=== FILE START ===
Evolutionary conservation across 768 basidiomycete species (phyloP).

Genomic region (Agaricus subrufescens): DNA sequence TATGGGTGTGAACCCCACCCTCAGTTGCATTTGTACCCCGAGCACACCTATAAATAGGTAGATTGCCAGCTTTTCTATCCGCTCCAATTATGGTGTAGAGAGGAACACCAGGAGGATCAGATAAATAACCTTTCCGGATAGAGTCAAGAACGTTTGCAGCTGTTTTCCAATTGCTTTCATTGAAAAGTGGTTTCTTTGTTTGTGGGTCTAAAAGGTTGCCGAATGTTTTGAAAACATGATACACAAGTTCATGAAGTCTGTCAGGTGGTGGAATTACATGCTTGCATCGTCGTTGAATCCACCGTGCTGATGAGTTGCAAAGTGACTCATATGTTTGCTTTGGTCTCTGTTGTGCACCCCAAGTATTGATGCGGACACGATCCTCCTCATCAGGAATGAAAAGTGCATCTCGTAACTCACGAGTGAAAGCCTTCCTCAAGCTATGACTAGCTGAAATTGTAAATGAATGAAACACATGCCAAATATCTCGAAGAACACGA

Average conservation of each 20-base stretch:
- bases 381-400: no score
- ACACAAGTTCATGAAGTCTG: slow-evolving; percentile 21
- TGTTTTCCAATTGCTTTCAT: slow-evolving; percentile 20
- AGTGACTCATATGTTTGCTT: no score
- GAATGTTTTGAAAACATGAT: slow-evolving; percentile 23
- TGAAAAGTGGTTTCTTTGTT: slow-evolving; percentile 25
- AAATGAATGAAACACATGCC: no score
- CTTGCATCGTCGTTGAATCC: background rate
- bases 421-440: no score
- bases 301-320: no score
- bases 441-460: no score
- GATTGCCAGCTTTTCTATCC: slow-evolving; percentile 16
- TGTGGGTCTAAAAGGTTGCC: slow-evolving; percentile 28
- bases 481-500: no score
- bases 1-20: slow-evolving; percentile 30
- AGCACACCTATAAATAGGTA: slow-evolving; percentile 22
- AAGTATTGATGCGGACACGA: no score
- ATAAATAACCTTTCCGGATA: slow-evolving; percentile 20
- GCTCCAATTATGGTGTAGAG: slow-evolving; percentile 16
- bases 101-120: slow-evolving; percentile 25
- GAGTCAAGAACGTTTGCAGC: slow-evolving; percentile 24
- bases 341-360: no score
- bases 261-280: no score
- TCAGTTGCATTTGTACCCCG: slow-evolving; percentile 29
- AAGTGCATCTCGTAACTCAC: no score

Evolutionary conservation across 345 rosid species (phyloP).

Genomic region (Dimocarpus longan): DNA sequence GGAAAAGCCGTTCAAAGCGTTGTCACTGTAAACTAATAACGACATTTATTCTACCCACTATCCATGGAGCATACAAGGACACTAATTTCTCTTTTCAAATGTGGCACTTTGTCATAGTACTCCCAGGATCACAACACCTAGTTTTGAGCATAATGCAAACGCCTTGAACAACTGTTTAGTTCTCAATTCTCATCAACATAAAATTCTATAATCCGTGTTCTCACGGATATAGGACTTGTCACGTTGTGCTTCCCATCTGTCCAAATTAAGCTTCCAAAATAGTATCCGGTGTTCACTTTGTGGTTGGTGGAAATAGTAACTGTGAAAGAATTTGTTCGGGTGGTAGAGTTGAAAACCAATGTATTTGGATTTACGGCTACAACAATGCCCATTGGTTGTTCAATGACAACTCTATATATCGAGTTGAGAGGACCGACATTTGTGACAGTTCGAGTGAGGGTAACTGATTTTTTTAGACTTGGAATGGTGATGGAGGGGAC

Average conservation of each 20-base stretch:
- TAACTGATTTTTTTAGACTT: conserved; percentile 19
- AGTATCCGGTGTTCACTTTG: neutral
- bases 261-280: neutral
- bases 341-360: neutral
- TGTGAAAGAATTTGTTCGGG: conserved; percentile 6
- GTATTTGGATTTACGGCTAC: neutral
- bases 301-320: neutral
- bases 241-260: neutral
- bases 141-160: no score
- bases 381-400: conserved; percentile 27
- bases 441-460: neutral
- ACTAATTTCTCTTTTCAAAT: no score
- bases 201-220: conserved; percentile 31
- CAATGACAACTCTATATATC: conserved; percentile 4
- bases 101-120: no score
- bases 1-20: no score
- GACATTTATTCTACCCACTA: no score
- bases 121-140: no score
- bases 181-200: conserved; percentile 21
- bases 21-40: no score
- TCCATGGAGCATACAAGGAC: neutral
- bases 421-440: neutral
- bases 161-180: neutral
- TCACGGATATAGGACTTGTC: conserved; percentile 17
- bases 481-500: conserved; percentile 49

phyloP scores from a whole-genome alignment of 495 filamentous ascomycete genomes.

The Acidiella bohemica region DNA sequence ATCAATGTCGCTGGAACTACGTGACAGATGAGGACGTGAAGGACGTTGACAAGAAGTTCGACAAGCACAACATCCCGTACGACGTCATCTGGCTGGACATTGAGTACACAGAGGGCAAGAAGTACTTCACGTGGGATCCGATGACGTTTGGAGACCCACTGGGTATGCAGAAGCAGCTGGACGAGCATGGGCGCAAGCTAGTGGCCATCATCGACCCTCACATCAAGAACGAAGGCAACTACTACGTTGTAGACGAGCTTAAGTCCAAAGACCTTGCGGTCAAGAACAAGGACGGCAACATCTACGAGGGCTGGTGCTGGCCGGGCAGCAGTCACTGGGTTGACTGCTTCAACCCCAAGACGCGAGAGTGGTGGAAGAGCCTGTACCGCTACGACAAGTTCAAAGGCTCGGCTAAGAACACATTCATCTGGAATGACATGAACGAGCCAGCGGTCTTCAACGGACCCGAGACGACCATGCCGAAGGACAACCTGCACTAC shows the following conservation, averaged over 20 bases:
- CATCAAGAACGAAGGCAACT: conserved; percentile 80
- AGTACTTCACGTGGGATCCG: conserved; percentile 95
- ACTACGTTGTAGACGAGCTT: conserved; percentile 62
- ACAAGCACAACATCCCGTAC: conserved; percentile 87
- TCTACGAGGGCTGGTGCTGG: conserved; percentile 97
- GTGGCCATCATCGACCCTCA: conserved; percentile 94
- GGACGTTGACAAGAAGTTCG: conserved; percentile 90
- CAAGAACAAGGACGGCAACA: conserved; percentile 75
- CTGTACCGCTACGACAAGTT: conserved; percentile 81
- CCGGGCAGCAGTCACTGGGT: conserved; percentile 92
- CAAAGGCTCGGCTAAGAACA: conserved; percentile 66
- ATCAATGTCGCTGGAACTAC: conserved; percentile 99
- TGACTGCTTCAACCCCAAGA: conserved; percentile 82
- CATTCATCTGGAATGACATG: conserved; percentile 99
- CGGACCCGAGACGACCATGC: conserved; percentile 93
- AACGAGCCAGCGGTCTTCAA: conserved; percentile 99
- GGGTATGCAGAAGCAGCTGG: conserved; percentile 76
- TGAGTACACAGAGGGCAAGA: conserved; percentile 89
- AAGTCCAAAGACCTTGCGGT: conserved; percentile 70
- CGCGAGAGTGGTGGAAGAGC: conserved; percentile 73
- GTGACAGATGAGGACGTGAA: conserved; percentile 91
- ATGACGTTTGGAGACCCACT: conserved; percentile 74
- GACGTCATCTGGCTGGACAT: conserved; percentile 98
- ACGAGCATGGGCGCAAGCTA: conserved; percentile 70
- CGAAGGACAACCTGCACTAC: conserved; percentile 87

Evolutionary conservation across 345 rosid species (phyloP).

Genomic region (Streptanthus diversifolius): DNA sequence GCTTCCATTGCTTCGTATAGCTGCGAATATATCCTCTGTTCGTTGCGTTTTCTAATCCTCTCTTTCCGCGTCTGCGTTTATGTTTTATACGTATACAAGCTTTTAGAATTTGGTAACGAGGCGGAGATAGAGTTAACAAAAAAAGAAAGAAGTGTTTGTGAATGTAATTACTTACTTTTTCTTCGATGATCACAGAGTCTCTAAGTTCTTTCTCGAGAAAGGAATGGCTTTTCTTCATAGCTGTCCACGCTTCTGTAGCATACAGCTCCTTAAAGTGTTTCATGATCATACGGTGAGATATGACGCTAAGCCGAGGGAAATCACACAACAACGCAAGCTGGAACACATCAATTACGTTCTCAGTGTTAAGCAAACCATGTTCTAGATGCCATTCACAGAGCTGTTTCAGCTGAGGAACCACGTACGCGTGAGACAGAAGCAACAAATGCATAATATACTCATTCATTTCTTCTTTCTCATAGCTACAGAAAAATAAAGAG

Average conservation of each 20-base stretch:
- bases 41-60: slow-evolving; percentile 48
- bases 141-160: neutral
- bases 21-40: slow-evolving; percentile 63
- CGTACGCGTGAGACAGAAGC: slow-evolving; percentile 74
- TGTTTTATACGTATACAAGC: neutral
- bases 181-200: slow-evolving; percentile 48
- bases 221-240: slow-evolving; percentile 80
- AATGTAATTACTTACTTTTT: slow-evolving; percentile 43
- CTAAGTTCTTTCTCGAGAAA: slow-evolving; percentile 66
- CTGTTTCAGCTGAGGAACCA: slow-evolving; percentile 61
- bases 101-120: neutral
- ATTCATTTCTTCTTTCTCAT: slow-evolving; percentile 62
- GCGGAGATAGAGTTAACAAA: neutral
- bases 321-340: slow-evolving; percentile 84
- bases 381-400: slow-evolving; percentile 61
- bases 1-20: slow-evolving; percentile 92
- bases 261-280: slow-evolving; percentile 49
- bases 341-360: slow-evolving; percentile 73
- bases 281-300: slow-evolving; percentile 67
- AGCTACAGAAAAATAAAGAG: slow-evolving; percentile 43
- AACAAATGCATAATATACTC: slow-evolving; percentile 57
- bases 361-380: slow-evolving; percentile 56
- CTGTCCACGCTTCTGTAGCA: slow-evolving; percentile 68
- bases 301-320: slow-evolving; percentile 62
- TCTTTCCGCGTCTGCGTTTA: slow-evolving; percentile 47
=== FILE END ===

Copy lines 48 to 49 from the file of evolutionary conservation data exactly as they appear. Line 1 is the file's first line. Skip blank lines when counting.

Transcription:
- GACATTTATTCTACCCACTA: no score
- bases 121-140: no score